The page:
Broadcasters Balk at CVAA Schedule - Broadcasting & Cable

Broadcasters Balk at CVAA Schedule

Say they need more time to translate text, graphics to speech
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Broadcasters and broadcast engineers are in agreement: They can’t meet the deadline for audio alerts in non-news programming and need more time to figure out a solution.

In implementing the Communications and Video Accessibility Act (CVAA), the FCC set a May 26 deadline for broadcasters to provide aural representations of visual emergency information—crawls, radar images—on a second audio stream during non-news programming. These would resemble the emergency weather alerts during regular programming warning of severe thunderstorms or tornadoes, making that information accessible to the blind and visually impaired.

The National Association of Broadcasters has asked the FCC for a temporary exemption until November, because it says the software needed to aurally transcribe crawls has not been supplied yet by vendors in some cases; also, they say, more time is needed for testing and shipping.

The NAB also wants more time to translate graphics into speech because radar maps and other moving graphic images do not contain text files that can be converted. In other words, “The ability to comply with the requirement,” the association says, “does not exist now.”

NAB also wants a temporary waiver from the requirement to make aural representations of lengthy school-closing crawls.

The Society of Broadcast Engineers (SBE) confirms that assessment and has told the FCC that the rules cannot be complied by May 26. “At the present time, no industry or other standard, voluntary or mandatory has been established to determine how each vendor will perform and execute the [text-to-speech] test and evaluate the specifications of each vendor’s product in order to engineer a switching solution for each particular station configuration.”

What about the school closings? The FCC requires each closing to be repeated twice as they are crawled across the screen. But given that they are often long lists and can change in real time, SBE says, while it can be done, complying fully could take up a half-hour or more, and would require all the available space on the secondary channel, making it unusable for a second-language feed or video description.

SBE says its members will ultimately be able to overcome all those issues, only not by May 26.

FCC chairman Tom Wheeler has made accessibility a key issue in his chairmanship, and one he seems clearly passionate about, so it is unclear whether broadcasters will get that extra time.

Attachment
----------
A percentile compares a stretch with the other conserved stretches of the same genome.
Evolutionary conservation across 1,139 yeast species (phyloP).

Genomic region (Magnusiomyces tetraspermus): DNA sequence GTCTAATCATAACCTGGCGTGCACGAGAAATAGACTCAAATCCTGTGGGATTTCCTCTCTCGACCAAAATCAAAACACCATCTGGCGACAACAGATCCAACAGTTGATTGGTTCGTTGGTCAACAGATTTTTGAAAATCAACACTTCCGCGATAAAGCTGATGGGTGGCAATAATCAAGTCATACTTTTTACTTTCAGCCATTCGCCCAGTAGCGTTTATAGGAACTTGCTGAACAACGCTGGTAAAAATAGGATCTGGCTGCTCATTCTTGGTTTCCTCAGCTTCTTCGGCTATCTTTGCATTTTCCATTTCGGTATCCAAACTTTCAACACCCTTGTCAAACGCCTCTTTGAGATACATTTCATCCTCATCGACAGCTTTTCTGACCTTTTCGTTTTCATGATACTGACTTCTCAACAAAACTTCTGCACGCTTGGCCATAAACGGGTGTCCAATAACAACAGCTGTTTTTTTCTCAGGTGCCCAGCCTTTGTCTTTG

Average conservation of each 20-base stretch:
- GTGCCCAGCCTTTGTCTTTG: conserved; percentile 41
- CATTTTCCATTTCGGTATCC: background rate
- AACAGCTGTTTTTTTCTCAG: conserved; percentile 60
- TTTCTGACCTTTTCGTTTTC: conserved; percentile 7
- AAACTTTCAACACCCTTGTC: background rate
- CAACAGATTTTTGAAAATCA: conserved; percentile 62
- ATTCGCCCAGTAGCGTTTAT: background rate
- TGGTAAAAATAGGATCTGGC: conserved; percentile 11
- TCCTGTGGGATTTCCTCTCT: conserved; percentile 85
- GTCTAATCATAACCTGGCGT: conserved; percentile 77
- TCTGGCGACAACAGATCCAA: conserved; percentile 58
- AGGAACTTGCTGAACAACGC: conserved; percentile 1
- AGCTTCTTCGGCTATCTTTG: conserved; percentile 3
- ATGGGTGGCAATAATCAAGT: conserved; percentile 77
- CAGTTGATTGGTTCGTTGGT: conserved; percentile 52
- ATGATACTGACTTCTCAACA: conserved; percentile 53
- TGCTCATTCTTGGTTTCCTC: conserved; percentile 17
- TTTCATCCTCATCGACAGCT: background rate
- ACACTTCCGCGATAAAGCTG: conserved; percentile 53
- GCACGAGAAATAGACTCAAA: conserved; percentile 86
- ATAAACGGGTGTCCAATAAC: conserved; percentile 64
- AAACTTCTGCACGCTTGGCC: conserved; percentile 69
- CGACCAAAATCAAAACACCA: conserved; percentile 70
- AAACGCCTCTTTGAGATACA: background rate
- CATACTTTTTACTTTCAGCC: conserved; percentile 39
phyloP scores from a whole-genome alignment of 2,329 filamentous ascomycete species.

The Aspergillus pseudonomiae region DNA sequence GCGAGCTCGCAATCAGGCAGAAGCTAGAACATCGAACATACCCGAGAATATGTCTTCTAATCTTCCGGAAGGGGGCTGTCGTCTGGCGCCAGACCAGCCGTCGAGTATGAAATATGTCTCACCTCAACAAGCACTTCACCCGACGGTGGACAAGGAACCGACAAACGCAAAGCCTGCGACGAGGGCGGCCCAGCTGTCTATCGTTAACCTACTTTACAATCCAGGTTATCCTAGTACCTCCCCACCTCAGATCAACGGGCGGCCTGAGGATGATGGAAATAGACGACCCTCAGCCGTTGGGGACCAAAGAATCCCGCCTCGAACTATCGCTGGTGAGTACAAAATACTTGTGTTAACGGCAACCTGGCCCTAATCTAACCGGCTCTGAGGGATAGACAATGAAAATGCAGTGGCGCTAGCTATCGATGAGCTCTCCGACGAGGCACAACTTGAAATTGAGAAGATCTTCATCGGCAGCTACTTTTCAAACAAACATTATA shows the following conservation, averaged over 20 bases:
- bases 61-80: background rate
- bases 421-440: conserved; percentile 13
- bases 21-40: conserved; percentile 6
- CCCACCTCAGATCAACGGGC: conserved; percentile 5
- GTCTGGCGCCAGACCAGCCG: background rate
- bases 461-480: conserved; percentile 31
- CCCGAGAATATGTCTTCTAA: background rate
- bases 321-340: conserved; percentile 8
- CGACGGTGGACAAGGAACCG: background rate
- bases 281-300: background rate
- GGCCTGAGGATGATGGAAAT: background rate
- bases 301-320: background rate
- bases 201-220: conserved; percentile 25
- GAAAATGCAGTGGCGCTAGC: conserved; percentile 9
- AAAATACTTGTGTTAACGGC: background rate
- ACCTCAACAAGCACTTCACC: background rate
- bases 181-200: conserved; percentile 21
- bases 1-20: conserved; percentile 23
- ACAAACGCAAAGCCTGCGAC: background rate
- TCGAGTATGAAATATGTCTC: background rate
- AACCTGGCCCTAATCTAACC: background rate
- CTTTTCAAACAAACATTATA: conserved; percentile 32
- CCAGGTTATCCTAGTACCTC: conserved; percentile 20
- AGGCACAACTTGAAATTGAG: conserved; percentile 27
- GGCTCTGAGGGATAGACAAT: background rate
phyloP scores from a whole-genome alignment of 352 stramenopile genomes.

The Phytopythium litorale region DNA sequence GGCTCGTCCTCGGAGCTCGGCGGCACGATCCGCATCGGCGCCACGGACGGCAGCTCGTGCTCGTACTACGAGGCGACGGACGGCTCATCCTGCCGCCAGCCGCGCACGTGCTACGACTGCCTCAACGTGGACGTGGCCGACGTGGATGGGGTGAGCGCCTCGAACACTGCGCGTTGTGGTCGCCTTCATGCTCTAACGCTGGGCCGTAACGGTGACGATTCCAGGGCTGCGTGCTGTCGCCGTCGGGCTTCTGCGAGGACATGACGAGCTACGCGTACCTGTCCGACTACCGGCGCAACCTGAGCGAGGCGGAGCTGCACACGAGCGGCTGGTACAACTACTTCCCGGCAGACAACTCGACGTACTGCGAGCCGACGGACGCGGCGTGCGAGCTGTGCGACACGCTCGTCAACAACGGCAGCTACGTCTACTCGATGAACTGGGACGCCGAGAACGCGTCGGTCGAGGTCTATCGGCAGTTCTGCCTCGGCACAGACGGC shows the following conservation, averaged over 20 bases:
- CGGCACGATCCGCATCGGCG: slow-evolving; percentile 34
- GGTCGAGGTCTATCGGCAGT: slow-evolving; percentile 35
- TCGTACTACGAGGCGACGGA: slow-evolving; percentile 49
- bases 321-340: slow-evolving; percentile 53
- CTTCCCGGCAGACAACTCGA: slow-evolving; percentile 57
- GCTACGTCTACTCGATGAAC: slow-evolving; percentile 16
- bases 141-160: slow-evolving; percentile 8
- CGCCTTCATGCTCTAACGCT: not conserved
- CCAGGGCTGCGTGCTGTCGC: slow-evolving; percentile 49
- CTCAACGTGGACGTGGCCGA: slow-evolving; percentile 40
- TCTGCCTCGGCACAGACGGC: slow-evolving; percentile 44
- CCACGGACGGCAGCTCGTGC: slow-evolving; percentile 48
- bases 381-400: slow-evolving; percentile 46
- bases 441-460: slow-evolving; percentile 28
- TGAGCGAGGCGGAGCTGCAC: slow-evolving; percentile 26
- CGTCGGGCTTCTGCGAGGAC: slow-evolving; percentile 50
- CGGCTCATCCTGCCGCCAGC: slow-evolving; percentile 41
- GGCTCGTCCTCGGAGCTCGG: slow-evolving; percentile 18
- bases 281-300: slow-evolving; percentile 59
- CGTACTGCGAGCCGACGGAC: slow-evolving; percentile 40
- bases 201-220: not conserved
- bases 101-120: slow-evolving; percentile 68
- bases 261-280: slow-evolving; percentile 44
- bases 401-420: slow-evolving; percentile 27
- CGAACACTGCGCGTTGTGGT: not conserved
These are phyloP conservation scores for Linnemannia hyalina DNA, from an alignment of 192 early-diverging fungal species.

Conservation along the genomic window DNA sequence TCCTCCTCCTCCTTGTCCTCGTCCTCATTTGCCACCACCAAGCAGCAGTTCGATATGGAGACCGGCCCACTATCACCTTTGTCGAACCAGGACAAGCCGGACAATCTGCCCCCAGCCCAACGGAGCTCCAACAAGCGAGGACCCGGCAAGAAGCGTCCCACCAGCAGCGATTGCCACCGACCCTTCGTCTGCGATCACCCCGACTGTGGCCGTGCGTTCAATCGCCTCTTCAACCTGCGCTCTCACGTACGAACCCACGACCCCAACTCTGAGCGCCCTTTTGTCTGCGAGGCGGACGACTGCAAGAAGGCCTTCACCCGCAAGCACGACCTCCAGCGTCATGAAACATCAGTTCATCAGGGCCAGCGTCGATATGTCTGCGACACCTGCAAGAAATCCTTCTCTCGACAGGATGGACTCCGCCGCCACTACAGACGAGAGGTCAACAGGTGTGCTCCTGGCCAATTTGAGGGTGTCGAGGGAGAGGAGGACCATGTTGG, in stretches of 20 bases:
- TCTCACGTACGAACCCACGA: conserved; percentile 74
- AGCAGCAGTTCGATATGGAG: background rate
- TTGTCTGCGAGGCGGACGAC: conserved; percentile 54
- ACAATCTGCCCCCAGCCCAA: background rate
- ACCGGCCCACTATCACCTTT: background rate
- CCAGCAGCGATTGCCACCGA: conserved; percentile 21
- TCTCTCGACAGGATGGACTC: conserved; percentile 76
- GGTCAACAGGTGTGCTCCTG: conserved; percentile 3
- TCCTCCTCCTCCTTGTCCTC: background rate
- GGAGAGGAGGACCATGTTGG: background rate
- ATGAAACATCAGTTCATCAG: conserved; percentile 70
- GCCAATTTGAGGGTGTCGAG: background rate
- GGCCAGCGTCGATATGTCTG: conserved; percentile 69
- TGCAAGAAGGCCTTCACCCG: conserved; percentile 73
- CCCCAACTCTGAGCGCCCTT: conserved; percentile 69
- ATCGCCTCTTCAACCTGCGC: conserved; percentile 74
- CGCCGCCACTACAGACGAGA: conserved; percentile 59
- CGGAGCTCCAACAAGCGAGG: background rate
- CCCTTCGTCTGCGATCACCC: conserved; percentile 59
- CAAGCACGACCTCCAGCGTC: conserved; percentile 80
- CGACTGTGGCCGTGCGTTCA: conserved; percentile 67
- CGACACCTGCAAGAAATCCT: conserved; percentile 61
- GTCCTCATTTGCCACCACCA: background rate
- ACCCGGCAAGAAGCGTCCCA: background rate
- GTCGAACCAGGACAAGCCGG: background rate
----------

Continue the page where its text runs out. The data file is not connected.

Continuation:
According to one source, last week’s NAB convention featured lots of contingency talk among station managers about how to comply if the waiver is not granted.

NEW ORDERS IN THE COURT

The D.C. Federal Appeals Court is expected to rule in the next few weeks on the challenges by NAB and Sinclair to the incentive auction. That, however, may not be the end of the legal wrangling over the FCC’s efforts to reclaim broadcast spectrum.

Both the smallest television stations—low-powers—and the largest Telecom carriers, AT&T and Verizon, could throw new legal monkey wrenches in the works with suits of their own.

Mike Gravino, who heads the LPTV Spectrum Rights Coalition, says that unless the FCC is able to resolve the coalition’s petitions to reconsider the May auction framework report and order—and depending on what the FCC says in its upcoming LPTV report and order—they will likely take the commission to court on one or both of those. According to Gravino, that case could extend into spring, 2016. “NAB/Sinclair is just the first of three or more legal challenges, and LPTV will be in the others,” he says.

AT&T has expressed concerns that the FCC is withholding too much low-band spectrum for competitive bidders. If the telco decided to take the commission’s auction rules to court, it could wind up delaying the proceedings as well, since it would take months to brief, hear oral arguments and come up with a decision.

AT&T had no comment, but did refer B&C to a blog posting about requests for a bigger reserve and a lower reserve trigger price. “The weight of these cumulative proposals,” reads the post, “is starting to raise significant questions about the workability of the proposed reserve framework.”

The FCC does not have those months to rework frameworks and rules and still meet its self-imposed early 2016 deadline for auctioning the broadcast spectrum.

Broadcasters and broadcast engineers are in agreement: They can’t meet the deadline for audio alerts in non-news programming and need more time to figure out a solution.

In implementing the Communications and Video Accessibility Act (CVAA), the FCC set a May 26 deadline for broadcasters to provide aural representations of visual emergency information—crawls, radar images—on a second audio stream during non-news programming. These would resemble the emergency weather alerts during regular programming warning of severe thunderstorms or tornadoes, making that information accessible to the blind and visually impaired.

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